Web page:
The National Park Service (NPS) plays an essential role in protecting and interpreting the places that tell our American story, including the grim and tragic chapters. One park site that brings that responsibility to light is Sand Creek Massacre National Historic Site, where NPS is working with native tribes to preserve the cultural landscape and enhance public understanding of a nineteenth century massacre of Native Americans in Colorado.
With support from the National Park Foundation (NPF), the park site has grown in acreage and NPS is able to more completely share both a story of suffering and resilience and growth.
The Sand Creek Massacre
On November 29, 1864, U.S. soldiers attacked Cheyenne and Arapaho Indians camped on land in southeastern Colorado territory, the site of today’s park, killing more than 230 people.
During negotiations for a peace deal between the tribal leaders and Governor Evans, the American military commanded 750 people from the Arapaho and Cheyenne Plains Native American Tribes to camp alongside Big Sandy Creek. Without authority from the governor, an American colonel and his soldiers opened fire on the encampment and brutally killed more than 230 people – mostly women, children, and the elderly – over the course of eight hours.
NPS writes, “The Sand Creek Massacre stands as a testament to a brutality that should be learned from and never repeated, a lesson of what the rejection of conscience in the face of fear and hysteria can lead to, and the suffering that this betrayal has imparted on generations of Arapaho and Cheyenne people.”
To preserve, interpret, and memorialize the events of the Sand Creek Massacre, Congress authorized the area as a National Historic Site in 2000. NPS formally opened Sand Creek Massacre National Historic Site in 2007 – and after a series of land acquisitions, the park encompassed 3,025 acres by 2015.
But those first 3,000+ acres represented only one-fourth of the land authorized by Congress – a total of 12,583 acres – leaving much of the site of the Massacre still in private hands and at risk of incompatible uses. Since the initial site opened, NPS and nonprofit organizations, including NPF, have been working together to protect the rest of the Massacre site by acquiring parcels from willing sellers within the authorized boundary.
Doubling the Size of the Park
Acquiring new lands often requires expenses well beyond the cost of the land itself. These costs include appraisals, surveys, environmental assessments, and more – costs that can add up quickly and become prohibitive when working on a large property over a period of years. In consultation with the park, NPF funded the pre-acquisition costs for the largest contiguous block of private land within the boundary through a grant to The Conservation Fund.
The successful purchase in 2022 of these former ranch lands from a private owner doubled the size of the protected site, bringing it to 6,503 acres – almost half of the total authorized land. The acquisition is also significant because the parcel includes lands listed on the National Register of Historic Places for their significance in the massacre.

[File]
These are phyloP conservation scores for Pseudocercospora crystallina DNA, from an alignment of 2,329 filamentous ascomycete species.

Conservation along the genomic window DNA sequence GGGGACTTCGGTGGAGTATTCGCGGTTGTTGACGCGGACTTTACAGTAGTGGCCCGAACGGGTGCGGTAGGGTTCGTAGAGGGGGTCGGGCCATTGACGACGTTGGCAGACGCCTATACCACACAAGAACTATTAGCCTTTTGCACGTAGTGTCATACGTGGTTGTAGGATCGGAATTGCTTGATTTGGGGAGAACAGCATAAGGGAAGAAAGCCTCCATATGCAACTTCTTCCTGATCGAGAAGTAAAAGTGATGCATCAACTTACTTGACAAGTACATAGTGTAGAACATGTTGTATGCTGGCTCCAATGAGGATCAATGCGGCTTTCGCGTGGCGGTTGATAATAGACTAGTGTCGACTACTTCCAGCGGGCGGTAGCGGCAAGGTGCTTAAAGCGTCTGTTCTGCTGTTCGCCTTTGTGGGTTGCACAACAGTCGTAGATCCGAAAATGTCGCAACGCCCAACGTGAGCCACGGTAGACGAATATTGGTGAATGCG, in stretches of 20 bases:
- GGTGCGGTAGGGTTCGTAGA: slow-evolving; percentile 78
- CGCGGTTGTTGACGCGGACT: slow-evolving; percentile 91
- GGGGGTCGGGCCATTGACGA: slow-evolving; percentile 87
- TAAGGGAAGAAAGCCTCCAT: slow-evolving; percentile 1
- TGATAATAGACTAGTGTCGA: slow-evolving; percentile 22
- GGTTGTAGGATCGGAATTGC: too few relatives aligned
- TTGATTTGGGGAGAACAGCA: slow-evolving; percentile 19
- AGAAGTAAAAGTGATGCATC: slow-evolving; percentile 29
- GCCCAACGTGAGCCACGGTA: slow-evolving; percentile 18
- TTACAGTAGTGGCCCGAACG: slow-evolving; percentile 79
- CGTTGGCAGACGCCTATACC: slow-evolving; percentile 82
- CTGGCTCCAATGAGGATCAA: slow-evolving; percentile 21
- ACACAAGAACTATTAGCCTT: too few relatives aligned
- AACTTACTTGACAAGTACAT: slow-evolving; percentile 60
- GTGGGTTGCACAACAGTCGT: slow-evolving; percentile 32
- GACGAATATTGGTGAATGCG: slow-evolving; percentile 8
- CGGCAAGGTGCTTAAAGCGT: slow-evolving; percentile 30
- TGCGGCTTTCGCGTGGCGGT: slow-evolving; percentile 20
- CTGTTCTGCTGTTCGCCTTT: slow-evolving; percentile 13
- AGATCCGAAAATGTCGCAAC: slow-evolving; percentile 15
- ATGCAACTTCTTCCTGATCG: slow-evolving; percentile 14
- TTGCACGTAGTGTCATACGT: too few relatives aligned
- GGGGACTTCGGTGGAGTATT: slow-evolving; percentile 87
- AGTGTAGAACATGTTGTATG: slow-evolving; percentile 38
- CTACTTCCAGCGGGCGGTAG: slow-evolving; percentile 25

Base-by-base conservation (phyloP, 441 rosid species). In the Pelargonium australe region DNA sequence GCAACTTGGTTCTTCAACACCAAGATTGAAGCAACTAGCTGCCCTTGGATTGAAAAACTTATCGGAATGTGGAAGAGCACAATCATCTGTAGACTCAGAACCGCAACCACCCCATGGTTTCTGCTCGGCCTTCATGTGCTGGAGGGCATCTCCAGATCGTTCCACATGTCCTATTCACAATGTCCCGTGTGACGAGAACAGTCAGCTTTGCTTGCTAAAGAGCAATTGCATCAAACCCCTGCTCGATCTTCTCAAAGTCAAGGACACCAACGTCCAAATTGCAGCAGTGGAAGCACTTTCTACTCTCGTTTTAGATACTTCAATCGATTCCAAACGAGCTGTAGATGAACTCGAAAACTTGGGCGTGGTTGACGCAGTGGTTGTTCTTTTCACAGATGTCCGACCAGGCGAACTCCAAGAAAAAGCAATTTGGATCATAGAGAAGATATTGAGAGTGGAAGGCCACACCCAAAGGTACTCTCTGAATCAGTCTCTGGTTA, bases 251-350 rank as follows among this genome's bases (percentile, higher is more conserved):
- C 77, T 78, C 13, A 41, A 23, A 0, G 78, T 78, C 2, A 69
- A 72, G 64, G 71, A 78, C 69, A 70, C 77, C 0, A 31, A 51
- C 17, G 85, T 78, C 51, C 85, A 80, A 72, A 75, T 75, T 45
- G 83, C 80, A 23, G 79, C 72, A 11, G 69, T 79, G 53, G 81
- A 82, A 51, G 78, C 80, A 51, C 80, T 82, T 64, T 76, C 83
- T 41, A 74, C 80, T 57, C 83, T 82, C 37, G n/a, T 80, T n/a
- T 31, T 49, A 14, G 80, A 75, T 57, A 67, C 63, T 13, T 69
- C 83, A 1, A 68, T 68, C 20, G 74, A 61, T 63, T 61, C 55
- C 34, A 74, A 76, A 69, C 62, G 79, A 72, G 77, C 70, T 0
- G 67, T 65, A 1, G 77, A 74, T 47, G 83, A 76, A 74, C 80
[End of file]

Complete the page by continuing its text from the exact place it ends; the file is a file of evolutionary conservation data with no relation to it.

The newly acquired land also returns access of additional protected lands to the Cheyenne and Arapaho people. Tribal representatives from the Northern Arapaho Tribe, the Northern Cheyenne Tribe, and the Cheyenne and Arapaho Tribes – the modern tribes with descendants from the massacre – are engaged in the planning and implementation of management practices alongside NPS at the site. The tribes have special rights of access to the park land and descendants have special status for cultural, traditional, and ceremonial purposes.
Each November, as part of the Annual Spiritual Healing Run/Walk, Cheyenne and Arapaho runners trek 173 miles, representing the route used by the volunteer soldiers returning to Denver after the Massacre parading with their battle “trophies” from the slaughter. The modern Run/Walk is a way to remember the victims of the Massacre and to seek healing from these atrocities.
In addition to cultural preservation and interpretation, the park also protects one of the most intact shortgrass prairie ecosystems within the National Park System, providing habitat for a wide range of plants, wildlife, and species of special concern. The latest acquisition will allow 800 acres of dryland farming to be restored to native grassland.
To further protect this sensitive habitat, NPF collaborated with Sand Creek Massacre National Historic Site and The Conservation Fund to create a three-mile fence along on the boundary of the newly-acquired land, protecting the parcel from cattle grazing on adjoining private lands.
All of this work helps NPS restore the land to its topographic features as close to the 1864 appearance as possible. And preservation of the land is just one part of NPS’ work to facilitate public opportunities to learn about Native American culture and history and better tell the multifaceted story of American history – one in which the gruesome events at Sand Creek are shared and not suppressed.